– Jeff B.
Jack, I know that the amphitheater gave way to the theme pool. As far as I know the performing arts theatre is still there. What about the movie theater? Are they now used for corporate programs or are they cast member areas? I was fortunate to visit both in the days of the Institute. They were so unique, it would be a shame if they were no longer available for guest use.
I will be answering these questions in Part 2 and 3.
Thanks for the blast from the past! I know Saratoga Springs isn’t the most popular Disney resort, but it really is one of my favorites. I’m so disappointed though that I never got to check out the Disney Institute! I love a little education in my vacation (I’m a little bit nerdy like that), and I would have loved to combine the carefree fun of Disney with once in a lifetime learning. Maybe someday they’ll find a more lucrative way to bring this idea back 🙂
Interesting article, Jack. Always enjoy reading about “yesterland.” Was just wondering: what kind of restaurant was Seasons? Was it more elegant or casual?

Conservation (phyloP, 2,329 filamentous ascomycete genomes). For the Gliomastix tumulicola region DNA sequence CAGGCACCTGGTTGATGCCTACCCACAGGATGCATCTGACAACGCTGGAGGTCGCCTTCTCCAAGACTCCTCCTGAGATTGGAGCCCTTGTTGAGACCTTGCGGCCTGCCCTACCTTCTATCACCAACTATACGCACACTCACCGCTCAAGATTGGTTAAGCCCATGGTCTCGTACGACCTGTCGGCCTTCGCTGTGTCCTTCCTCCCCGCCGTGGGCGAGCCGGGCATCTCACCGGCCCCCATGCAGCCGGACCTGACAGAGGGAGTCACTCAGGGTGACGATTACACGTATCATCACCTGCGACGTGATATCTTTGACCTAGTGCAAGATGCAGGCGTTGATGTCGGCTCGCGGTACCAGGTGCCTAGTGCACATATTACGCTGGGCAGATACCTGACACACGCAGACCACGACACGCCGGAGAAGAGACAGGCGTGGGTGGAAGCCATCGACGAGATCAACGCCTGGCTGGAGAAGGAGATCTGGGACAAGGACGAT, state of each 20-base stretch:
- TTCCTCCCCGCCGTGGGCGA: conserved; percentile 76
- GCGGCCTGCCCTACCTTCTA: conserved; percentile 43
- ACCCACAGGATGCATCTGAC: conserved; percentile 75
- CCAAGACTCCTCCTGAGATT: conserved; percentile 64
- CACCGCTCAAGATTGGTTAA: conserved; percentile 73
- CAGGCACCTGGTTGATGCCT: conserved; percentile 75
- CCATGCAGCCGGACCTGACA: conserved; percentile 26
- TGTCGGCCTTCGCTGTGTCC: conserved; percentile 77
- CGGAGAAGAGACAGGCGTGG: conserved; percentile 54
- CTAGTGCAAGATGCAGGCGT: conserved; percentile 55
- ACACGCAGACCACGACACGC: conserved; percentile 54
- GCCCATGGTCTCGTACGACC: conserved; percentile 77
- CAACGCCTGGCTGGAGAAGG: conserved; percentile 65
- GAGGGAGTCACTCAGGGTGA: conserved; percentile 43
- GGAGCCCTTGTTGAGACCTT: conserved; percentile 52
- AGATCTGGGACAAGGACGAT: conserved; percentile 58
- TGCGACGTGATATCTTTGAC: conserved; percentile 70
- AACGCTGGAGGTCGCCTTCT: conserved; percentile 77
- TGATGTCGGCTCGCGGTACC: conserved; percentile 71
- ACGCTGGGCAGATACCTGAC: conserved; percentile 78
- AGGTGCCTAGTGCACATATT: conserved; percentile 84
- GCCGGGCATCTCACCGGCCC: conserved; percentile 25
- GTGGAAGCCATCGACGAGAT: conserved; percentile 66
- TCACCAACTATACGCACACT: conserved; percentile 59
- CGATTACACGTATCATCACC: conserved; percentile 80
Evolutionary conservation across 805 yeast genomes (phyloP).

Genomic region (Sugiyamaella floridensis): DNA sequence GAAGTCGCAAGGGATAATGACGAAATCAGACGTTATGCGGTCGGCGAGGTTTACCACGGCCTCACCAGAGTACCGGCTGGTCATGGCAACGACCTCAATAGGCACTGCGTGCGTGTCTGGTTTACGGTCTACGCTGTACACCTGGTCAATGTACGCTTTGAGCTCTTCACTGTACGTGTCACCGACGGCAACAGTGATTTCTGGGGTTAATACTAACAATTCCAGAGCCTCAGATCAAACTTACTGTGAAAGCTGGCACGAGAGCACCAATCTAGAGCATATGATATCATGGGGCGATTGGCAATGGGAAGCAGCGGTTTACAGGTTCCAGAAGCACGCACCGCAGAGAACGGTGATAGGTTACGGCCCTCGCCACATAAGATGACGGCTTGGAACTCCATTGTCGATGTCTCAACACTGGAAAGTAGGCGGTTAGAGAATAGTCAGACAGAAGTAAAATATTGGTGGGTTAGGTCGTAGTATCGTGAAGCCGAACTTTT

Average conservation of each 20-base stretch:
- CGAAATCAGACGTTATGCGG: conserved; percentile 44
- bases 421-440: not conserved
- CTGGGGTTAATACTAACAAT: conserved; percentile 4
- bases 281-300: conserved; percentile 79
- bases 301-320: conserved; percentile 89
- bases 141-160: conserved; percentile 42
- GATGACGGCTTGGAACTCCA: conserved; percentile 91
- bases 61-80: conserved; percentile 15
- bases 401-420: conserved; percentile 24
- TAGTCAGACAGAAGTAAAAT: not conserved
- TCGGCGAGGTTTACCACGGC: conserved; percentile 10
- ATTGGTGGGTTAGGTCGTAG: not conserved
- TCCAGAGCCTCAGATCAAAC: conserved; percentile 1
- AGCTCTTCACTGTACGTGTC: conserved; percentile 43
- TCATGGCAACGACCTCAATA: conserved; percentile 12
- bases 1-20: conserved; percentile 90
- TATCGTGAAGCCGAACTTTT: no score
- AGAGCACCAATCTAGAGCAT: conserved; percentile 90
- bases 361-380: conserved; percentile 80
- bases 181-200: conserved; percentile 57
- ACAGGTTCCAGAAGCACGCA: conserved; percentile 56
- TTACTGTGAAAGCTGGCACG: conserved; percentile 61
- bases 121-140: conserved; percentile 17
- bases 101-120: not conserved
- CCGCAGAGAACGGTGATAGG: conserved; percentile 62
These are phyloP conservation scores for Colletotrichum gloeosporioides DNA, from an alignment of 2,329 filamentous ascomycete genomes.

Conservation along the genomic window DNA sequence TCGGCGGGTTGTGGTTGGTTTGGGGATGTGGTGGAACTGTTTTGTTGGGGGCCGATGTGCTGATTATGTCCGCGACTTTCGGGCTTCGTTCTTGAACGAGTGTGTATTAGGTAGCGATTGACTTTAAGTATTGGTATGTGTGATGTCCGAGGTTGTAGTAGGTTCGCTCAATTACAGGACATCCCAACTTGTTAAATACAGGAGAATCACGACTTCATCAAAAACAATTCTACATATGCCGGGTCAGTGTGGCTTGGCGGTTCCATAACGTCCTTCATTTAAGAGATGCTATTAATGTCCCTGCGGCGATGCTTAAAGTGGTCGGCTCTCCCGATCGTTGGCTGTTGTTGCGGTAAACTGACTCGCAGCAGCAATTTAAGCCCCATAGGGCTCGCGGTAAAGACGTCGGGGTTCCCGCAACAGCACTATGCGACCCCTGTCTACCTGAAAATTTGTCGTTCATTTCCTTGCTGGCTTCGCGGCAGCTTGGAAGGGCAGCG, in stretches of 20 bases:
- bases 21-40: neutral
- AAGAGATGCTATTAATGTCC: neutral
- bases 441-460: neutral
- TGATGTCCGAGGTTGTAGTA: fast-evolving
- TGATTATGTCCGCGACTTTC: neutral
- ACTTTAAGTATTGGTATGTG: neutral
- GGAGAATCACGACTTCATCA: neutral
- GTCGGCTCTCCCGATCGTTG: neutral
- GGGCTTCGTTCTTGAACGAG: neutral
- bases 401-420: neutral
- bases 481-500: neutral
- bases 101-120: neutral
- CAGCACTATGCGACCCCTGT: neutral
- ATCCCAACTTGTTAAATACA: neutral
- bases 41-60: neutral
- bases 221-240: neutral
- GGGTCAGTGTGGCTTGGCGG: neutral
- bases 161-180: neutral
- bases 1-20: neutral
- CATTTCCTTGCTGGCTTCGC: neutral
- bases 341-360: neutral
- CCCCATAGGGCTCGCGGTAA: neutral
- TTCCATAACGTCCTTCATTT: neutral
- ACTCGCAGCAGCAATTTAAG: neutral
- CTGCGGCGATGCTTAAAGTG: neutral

I only ate here once — and enjoyed it.
I would say Seasons was somewhere in between. It offered more upscale food than The Turf Club (a casual restaurant), but not as elegant as Citricos or Flying Fish (elegant restaurants). I think a lot of this had to do with the atmosphere. Although the dÃ©cor of Seasons was charming, it was not upscale or sophisticated.
In the second picture of the Lake Buena Vista Shopping Village there appears to be a lot more land/trees in what is now mostly water. I assume some of the land is now the former Pleasure Island area but the waterways look much more open than they do in these historical photos. Is that just the angle of the photo or did they do some reshaping of the shoreline and land as the rest of the area developed?
I copied this picture out of an old Disney stock report — it was part of a collage of pictures. The corner of another picture overlapped the top of the Lake Buena Vista picture. I photoshopped the Lake Buena Vista picture with trees and some water to remove the overlaying picture.
What is now Downtown Disney (Marketplace, Pleasure Island, and Westside) was nothing but trees before construction. Village Lake as we know it today did not exist until Pleasure Island was carved out of the land. Although I did alter the Lake Buena Vista picture slightly, it really does not misrepresent what the area looked like in the early years.